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Infections in transplant recipient

Infections in transplant recipient - What it is

Transplant recipients have weakened immune systems because of the immunosuppressive medications they have to take. This makes them prone to infections. 

Typically, they are at risk of different types of infections depending on how far out they are from transplantation. The risk of infection is often the highest in the immediate post-transplant period and in the setting of organ rejection when the dosages of immunosuppressive medications are the highest. As the transplant recipient recovers, and their immunosuppressive medications are dose reduced, the risk of infections also decreases. 

Infections can be newly acquired by being exposed to microbes after transplant or it can be due to reactivation of dormant infections. 

Infections in transplant recipient - Symptoms

Transplant recipients are at risk of common infections that the person with normal immunity may develop. For example, they are still at risk of the common cold, chest infections, urinary tract infections, skin infections or gastrointestinal infections. They are also at risk of unusual or atypical infections because of a weakened immune system. 

Common symptoms include fever, cough / breathlessness, rash, changes in mental status, or diarrhea. Having said this, infections can present in an atypical fashion in the transplant recipient. Symptoms may be non-specific, and the only complaint may be lethargy or a sense of feeling poorly. In other instances, transplant recipients may be completely asymptomatic and the only clue might be the abnormal investigation result that their physicians picked up on their routine clinic visit (e.g. abnormal blood counts, deranged kidney function / liver function tests, lung nodule(s) on chest radiograph).

Infections in transplant recipient - How to prevent?

As mentioned earlier, infections in the transplant recipient can come from either the donor or the recipient. Prior to transplantation, both the donors and recipients are extensively worked up to screen for infectious risks. The workup includes detailed history taking, blood tests and radiological imaging. Infections can be treated and catch up vaccinations administered prior to transplant. 

In the early post-transplant period, transplant recipients are looked after in the transplant unit by a specialized team of transplant physicians and allied health staff. In the hospital, staff are advised on strict adherence to hand hygiene and environmental cleaning. 

After the transplant, antibiotic prophylaxis may be administered for a period of time to reduce the risk of some common post-transplant viral and fungal infections. Recipients are also counseled on safe living practices (e.g. the importance of hand hygiene, food & water safety, travel safety, avoidance of crowded areas, avoidance of persons with respiratory symptoms and safe sex practices) to minimise their risk of infection.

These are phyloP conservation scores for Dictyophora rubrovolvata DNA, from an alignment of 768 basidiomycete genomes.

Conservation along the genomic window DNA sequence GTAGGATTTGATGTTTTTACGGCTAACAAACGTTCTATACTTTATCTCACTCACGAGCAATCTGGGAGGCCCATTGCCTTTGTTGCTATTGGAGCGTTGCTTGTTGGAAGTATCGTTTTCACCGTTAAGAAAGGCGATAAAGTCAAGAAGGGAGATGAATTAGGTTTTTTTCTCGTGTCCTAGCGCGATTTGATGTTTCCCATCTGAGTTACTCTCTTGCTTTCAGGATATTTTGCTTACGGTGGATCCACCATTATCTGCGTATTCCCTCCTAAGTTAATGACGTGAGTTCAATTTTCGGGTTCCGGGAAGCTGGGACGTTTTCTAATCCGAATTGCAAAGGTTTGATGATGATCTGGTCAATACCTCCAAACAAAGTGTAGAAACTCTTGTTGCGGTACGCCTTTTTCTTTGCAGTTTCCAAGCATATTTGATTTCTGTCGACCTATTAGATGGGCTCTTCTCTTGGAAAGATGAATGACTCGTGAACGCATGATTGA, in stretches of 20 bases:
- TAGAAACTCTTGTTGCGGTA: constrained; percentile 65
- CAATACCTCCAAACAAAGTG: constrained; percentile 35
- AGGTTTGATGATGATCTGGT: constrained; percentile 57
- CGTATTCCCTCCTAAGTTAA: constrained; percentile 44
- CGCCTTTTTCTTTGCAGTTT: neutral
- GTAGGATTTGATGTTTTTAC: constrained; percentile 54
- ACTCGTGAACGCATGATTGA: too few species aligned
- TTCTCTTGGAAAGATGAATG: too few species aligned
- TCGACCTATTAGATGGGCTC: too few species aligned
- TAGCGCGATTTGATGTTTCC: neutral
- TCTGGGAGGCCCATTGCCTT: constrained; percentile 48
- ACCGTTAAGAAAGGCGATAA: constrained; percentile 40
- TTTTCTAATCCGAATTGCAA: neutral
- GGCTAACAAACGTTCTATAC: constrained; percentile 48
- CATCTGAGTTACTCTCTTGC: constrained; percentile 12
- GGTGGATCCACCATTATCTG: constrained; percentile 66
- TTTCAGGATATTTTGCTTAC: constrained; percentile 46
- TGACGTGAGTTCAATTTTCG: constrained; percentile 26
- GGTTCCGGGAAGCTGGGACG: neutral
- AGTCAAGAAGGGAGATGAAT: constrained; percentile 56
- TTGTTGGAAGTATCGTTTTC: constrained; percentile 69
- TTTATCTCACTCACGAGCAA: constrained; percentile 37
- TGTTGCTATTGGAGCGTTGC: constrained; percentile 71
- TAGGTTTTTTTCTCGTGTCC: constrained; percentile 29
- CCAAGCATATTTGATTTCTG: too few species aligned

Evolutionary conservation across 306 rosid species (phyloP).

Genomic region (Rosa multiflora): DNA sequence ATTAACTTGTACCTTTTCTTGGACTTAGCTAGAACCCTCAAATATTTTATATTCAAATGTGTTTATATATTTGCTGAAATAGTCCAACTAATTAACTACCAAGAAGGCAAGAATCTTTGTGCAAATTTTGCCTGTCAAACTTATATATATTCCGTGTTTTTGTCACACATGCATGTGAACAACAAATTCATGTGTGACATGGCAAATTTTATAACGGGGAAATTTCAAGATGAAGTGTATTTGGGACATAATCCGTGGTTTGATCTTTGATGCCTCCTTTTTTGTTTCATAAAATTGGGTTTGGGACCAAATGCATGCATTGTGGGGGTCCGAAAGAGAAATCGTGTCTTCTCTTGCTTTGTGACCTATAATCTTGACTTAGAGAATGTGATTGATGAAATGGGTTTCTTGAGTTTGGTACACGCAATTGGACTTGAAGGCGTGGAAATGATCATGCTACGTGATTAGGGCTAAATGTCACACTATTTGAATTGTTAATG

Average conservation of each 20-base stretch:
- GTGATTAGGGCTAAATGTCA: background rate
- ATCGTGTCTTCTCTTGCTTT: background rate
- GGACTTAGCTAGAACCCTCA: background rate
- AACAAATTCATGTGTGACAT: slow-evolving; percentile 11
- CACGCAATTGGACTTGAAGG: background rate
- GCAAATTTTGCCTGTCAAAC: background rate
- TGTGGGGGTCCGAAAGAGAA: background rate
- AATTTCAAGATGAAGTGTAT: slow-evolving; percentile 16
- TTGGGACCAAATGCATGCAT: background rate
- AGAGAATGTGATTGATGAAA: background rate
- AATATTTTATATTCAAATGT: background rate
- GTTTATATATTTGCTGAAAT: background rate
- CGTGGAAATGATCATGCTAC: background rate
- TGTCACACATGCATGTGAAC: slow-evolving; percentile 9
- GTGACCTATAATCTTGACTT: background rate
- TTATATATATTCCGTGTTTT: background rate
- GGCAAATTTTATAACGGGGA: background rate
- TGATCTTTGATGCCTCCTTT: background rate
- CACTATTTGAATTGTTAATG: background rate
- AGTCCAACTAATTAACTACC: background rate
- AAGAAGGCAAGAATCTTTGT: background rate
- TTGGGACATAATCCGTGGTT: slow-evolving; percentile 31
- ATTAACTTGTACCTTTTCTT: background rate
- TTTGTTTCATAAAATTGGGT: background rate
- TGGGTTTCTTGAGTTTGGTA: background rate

Infections in transplant recipient - Causes and Risk Factors

The risk of infection after transplant depends on:

Epidemiologic exposure

We are exposed to many different microbes in the environment in our life time. Such exposure are often benign; patients may remain asymptomatic or develop only mild symptoms. These exposures may result in dormant infections which re-emerge and cause problems in the transplant recipient when they are on immunosuppressive medications. Some examples  of this include infections like tuberculosis and fungal infections. Infections can also come from the donor. 

After transplant, transplant recipients may fall sick after being exposed to sick persons, animals or microbes in the environment. 

Peri-transplant procedures which the recipient has undergone

During transplant, the recipient undergoes a number of medical procedures. Infections may arise from complications associated with medical instrumentation / medications received (e.g. chemotherapy for bone marrow transplantation). Prolonged periods of bedrest and immobility in the early post transplant period may also result in increased risk of hospital acquired infections such as chest and urinary tract infections. 

Amount of immunosuppression received

The dose of immunosuppresive medications is often the highest in the early post transplant period or during organ rejection. This is also the period when the risk of infections is the highest. With time, as immunosuppression is tapered, the risk of infection is also reduced. 

Infections in transplant recipient - Diagnosis

Transplant related infections are diagnosed based on detailed history taking, physical examination as well as laboratory / radiological investigations. To the astute clinician, the presenting clinical syndrome is often a clue to the diagnosis. 

Frequently, blood / body fluid  is collected for cultures to help isolate the offending microbe. Radiological imaging such as X-rays, computed tomography (CT) or magnetic resonance imaging (MRI) may be performed to help localise the site of infection. Biopsies of tissue may also be performed and tissue sent for cultures and microscopic examination to help clinch the diagnosis. 

Infections in transplant recipient - Treatments

​Definitive treatment is dependent on underlying diagnosis.

Infections in transplant recipient - Preparing for surgery

Infections in transplant recipient - Post-surgery care

Infections in transplant recipient - Other Information

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